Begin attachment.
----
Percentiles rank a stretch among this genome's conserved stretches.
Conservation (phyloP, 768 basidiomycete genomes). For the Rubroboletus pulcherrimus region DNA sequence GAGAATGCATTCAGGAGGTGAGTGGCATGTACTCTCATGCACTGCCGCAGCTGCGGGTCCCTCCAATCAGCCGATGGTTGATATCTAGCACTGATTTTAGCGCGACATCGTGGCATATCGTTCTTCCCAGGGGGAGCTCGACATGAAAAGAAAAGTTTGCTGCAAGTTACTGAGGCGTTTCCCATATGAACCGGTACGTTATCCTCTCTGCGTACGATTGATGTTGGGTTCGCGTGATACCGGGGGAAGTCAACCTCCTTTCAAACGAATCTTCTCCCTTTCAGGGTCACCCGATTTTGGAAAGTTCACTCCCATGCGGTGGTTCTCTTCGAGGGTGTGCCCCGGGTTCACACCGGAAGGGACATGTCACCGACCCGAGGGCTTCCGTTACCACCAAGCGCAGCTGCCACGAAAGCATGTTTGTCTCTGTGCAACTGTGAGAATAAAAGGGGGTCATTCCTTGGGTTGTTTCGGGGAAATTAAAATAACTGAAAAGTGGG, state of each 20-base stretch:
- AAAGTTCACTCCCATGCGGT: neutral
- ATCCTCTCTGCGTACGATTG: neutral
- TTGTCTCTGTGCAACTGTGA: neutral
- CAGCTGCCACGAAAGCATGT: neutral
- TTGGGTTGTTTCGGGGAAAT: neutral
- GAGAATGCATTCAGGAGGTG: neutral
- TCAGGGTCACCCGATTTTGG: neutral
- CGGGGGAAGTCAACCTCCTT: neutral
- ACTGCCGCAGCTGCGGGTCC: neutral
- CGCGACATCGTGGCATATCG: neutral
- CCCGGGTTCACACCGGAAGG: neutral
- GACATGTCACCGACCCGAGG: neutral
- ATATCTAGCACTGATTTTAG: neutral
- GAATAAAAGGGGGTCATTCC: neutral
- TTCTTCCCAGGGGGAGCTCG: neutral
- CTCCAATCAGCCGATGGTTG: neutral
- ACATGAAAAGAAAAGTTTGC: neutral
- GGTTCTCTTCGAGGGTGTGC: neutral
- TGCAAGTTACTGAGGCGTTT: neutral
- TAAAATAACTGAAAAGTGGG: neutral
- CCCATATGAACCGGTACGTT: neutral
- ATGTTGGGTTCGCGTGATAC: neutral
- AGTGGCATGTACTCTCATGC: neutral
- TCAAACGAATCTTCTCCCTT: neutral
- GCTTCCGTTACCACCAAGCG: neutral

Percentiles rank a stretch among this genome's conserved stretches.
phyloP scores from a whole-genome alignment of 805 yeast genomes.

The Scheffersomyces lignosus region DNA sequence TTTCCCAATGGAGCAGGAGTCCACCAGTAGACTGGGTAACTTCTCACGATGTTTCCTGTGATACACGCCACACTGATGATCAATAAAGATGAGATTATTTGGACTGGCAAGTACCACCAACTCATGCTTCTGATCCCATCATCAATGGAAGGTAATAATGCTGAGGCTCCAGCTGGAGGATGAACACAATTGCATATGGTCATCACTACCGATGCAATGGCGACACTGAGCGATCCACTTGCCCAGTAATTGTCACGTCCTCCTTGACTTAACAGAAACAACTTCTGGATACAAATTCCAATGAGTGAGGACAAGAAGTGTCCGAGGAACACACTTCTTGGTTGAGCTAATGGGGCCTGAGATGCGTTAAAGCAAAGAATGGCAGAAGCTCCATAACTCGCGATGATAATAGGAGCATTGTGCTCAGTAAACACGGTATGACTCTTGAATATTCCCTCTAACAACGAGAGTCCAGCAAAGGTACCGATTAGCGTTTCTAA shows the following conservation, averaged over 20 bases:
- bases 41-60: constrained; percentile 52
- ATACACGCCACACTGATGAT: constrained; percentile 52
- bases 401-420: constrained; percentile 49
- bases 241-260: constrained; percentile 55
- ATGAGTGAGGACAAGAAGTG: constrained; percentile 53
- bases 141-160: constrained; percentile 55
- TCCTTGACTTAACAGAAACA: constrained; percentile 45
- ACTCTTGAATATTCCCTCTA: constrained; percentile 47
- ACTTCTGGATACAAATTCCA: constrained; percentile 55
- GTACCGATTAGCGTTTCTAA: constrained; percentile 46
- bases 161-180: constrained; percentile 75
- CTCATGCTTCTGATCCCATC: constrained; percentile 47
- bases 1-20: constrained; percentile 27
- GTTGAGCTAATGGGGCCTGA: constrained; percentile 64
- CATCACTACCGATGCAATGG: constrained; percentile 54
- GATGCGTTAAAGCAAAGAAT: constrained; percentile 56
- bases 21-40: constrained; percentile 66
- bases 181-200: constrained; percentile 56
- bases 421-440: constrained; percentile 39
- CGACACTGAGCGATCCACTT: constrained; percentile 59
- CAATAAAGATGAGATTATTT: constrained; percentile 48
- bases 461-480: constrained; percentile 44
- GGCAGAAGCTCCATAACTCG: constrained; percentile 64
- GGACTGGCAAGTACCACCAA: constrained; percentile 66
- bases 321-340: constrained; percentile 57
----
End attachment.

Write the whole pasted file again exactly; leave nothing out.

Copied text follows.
Percentiles rank a stretch among this genome's conserved stretches.
Conservation (phyloP, 768 basidiomycete genomes). For the Rubroboletus pulcherrimus region DNA sequence GAGAATGCATTCAGGAGGTGAGTGGCATGTACTCTCATGCACTGCCGCAGCTGCGGGTCCCTCCAATCAGCCGATGGTTGATATCTAGCACTGATTTTAGCGCGACATCGTGGCATATCGTTCTTCCCAGGGGGAGCTCGACATGAAAAGAAAAGTTTGCTGCAAGTTACTGAGGCGTTTCCCATATGAACCGGTACGTTATCCTCTCTGCGTACGATTGATGTTGGGTTCGCGTGATACCGGGGGAAGTCAACCTCCTTTCAAACGAATCTTCTCCCTTTCAGGGTCACCCGATTTTGGAAAGTTCACTCCCATGCGGTGGTTCTCTTCGAGGGTGTGCCCCGGGTTCACACCGGAAGGGACATGTCACCGACCCGAGGGCTTCCGTTACCACCAAGCGCAGCTGCCACGAAAGCATGTTTGTCTCTGTGCAACTGTGAGAATAAAAGGGGGTCATTCCTTGGGTTGTTTCGGGGAAATTAAAATAACTGAAAAGTGGG, state of each 20-base stretch:
- AAAGTTCACTCCCATGCGGT: neutral
- ATCCTCTCTGCGTACGATTG: neutral
- TTGTCTCTGTGCAACTGTGA: neutral
- CAGCTGCCACGAAAGCATGT: neutral
- TTGGGTTGTTTCGGGGAAAT: neutral
- GAGAATGCATTCAGGAGGTG: neutral
- TCAGGGTCACCCGATTTTGG: neutral
- CGGGGGAAGTCAACCTCCTT: neutral
- ACTGCCGCAGCTGCGGGTCC: neutral
- CGCGACATCGTGGCATATCG: neutral
- CCCGGGTTCACACCGGAAGG: neutral
- GACATGTCACCGACCCGAGG: neutral
- ATATCTAGCACTGATTTTAG: neutral
- GAATAAAAGGGGGTCATTCC: neutral
- TTCTTCCCAGGGGGAGCTCG: neutral
- CTCCAATCAGCCGATGGTTG: neutral
- ACATGAAAAGAAAAGTTTGC: neutral
- GGTTCTCTTCGAGGGTGTGC: neutral
- TGCAAGTTACTGAGGCGTTT: neutral
- TAAAATAACTGAAAAGTGGG: neutral
- CCCATATGAACCGGTACGTT: neutral
- ATGTTGGGTTCGCGTGATAC: neutral
- AGTGGCATGTACTCTCATGC: neutral
- TCAAACGAATCTTCTCCCTT: neutral
- GCTTCCGTTACCACCAAGCG: neutral

Percentiles rank a stretch among this genome's conserved stretches.
phyloP scores from a whole-genome alignment of 805 yeast genomes.

The Scheffersomyces lignosus region DNA sequence TTTCCCAATGGAGCAGGAGTCCACCAGTAGACTGGGTAACTTCTCACGATGTTTCCTGTGATACACGCCACACTGATGATCAATAAAGATGAGATTATTTGGACTGGCAAGTACCACCAACTCATGCTTCTGATCCCATCATCAATGGAAGGTAATAATGCTGAGGCTCCAGCTGGAGGATGAACACAATTGCATATGGTCATCACTACCGATGCAATGGCGACACTGAGCGATCCACTTGCCCAGTAATTGTCACGTCCTCCTTGACTTAACAGAAACAACTTCTGGATACAAATTCCAATGAGTGAGGACAAGAAGTGTCCGAGGAACACACTTCTTGGTTGAGCTAATGGGGCCTGAGATGCGTTAAAGCAAAGAATGGCAGAAGCTCCATAACTCGCGATGATAATAGGAGCATTGTGCTCAGTAAACACGGTATGACTCTTGAATATTCCCTCTAACAACGAGAGTCCAGCAAAGGTACCGATTAGCGTTTCTAA shows the following conservation, averaged over 20 bases:
- bases 41-60: constrained; percentile 52
- ATACACGCCACACTGATGAT: constrained; percentile 52
- bases 401-420: constrained; percentile 49
- bases 241-260: constrained; percentile 55
- ATGAGTGAGGACAAGAAGTG: constrained; percentile 53
- bases 141-160: constrained; percentile 55
- TCCTTGACTTAACAGAAACA: constrained; percentile 45
- ACTCTTGAATATTCCCTCTA: constrained; percentile 47
- ACTTCTGGATACAAATTCCA: constrained; percentile 55
- GTACCGATTAGCGTTTCTAA: constrained; percentile 46
- bases 161-180: constrained; percentile 75
- CTCATGCTTCTGATCCCATC: constrained; percentile 47
- bases 1-20: constrained; percentile 27
- GTTGAGCTAATGGGGCCTGA: constrained; percentile 64
- CATCACTACCGATGCAATGG: constrained; percentile 54
- GATGCGTTAAAGCAAAGAAT: constrained; percentile 56
- bases 21-40: constrained; percentile 66
- bases 181-200: constrained; percentile 56
- bases 421-440: constrained; percentile 39
- CGACACTGAGCGATCCACTT: constrained; percentile 59
- CAATAAAGATGAGATTATTT: constrained; percentile 48
- bases 461-480: constrained; percentile 44
- GGCAGAAGCTCCATAACTCG: constrained; percentile 64
- GGACTGGCAAGTACCACCAA: constrained; percentile 66
- bases 321-340: constrained; percentile 57